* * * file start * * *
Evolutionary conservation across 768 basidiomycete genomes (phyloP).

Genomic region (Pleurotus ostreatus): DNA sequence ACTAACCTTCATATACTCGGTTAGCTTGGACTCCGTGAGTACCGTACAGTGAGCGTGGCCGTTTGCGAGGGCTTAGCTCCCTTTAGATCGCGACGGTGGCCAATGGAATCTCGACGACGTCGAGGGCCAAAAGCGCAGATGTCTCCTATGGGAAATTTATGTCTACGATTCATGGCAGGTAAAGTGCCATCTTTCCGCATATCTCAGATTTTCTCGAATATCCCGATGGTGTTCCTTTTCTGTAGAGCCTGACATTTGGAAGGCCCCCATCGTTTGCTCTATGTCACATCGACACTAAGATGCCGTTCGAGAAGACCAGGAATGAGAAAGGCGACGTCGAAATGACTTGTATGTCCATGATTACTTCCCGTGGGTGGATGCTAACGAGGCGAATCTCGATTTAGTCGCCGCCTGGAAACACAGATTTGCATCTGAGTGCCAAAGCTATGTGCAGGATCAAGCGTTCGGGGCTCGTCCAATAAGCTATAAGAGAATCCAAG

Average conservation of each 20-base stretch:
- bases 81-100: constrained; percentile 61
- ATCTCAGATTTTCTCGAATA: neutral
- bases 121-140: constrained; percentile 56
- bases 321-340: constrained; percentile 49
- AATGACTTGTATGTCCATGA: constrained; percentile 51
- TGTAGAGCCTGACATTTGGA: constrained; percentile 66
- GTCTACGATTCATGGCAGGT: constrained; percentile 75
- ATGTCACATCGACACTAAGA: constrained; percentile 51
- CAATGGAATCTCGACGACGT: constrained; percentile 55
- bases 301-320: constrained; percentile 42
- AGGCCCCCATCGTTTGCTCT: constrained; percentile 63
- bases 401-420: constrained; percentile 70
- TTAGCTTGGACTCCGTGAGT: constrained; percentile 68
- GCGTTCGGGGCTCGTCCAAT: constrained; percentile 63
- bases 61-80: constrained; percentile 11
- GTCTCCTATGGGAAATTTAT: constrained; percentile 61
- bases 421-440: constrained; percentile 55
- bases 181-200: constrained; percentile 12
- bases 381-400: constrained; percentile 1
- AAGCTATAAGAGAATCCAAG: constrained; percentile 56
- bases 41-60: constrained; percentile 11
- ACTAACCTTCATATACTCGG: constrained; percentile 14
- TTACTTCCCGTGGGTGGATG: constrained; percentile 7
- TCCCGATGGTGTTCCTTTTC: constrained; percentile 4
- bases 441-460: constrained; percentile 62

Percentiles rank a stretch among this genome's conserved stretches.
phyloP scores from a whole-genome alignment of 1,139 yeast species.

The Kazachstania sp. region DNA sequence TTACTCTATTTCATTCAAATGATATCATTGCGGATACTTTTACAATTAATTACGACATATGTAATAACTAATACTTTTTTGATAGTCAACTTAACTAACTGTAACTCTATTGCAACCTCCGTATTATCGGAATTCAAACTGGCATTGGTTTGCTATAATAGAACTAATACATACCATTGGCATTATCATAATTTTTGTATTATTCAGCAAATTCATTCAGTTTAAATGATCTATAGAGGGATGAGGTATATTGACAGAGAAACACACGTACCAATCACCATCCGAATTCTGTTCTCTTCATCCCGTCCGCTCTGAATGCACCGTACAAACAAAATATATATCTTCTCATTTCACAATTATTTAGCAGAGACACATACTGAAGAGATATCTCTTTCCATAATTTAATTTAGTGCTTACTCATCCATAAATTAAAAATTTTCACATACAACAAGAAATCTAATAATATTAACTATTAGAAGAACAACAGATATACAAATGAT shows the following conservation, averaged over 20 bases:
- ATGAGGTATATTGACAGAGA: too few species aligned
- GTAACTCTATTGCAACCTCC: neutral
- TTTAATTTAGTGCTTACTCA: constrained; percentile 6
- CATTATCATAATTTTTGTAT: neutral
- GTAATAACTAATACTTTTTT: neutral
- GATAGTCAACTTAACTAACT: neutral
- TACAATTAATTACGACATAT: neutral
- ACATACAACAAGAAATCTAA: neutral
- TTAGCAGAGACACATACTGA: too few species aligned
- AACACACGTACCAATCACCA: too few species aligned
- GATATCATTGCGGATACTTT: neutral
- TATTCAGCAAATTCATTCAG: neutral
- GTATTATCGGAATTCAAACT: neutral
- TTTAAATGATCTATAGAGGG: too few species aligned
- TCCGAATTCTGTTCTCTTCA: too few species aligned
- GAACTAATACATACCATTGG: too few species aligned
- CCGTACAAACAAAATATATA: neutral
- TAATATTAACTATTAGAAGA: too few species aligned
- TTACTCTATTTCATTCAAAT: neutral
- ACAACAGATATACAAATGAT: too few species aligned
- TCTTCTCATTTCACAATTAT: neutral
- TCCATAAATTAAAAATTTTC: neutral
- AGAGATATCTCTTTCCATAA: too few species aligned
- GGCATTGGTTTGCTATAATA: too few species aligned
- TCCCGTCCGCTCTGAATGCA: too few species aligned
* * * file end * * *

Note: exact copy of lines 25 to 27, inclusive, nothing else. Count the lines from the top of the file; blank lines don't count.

- ACTAACCTTCATATACTCGG: constrained; percentile 14
- TTACTTCCCGTGGGTGGATG: constrained; percentile 7
- TCCCGATGGTGTTCCTTTTC: constrained; percentile 4